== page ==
Not too many years following the debate an unnamed member of the Swiss Brethren took a copy of the minutes of the debate and added additional commentary to the text fleshing out the Swiss Brethren’s thoughts and arguments. Regarding the section mentioned previously on the Trinity the author whom Snyder designate as “Q1” is documented as saying “Knowledge of God . . . is necessary for salvation (Jn. 17), and so it is necessary to clarify the meaning of the article on the Trinity. Nevertheless, describing the Trinity in proper words is of little account; rather, “He who says he knows God, and does not keep His commandments is a liar . . . Therefore, whoever wishes to gain knowledge of the Trinity will submit to [God] in obedience.” In traditional Swiss Brethren fashion the focus is on obedience and not theology.
Finally Q1 says something that puts “Saint Nicholas” and those that think like him in the proper perspective. Q1 writes: “Truly a simple peasant, or a humble lay person who serves God, is better than a puffed up little scholar who is immersed and drowned in many arts and completely mired in himself.” Snyder explains that by the aforementioned statement ultimately the Swiss Brethren and Q1 considered questions such as the ones in the debate “to be speculative, finally beyond the reach of human knowledge and thus of secondary importance”.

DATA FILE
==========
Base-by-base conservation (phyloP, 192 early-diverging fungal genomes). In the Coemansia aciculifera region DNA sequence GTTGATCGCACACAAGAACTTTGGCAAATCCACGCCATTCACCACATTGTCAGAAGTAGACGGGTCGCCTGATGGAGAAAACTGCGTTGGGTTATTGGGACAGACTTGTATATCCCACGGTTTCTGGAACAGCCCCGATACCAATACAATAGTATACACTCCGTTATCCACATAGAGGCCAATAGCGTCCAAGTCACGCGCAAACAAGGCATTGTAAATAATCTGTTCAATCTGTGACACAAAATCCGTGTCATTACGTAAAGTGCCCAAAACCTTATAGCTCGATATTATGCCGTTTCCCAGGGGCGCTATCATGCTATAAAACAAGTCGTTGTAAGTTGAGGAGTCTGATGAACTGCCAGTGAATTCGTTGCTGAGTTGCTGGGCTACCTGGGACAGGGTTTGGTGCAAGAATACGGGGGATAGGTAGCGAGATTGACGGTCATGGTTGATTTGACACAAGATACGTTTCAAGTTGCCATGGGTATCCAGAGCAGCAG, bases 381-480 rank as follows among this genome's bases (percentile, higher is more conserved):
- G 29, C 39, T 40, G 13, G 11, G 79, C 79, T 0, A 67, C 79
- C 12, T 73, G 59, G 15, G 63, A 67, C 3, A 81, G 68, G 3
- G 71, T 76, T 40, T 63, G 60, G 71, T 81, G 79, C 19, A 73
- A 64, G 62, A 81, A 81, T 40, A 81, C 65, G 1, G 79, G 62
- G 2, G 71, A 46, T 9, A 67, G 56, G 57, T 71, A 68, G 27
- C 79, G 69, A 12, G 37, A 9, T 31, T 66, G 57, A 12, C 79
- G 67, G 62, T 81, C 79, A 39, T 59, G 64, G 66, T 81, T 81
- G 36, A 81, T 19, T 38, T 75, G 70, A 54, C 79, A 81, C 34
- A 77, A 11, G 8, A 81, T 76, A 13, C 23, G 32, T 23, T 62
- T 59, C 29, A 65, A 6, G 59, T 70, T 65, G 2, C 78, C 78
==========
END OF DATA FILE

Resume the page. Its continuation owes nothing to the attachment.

The above is a stark contrast with many today that put such a high value on comprehension and articulation of orthodox doctrine such as the Trinity that obedience becomes secondary in importance. Whereas the Swiss Brethren Anabaptists put so much emphasis on obeying Christ that they relegated the so-called standard for Christian acceptance and brotherhood as ordered by Nicea to the ranks of a speculative secondary issue. Therefore what’s the point if whatever it is that you are teaching does not end in right living?
 Matthew 5:43-48
 Arnold Snyder, “The (Not-So) “simple Confession” of the Late Sixteenth-Century Swiss Brethren Part II,” The Mennonite Quarterly Review 74, no. 1 (2000): 116.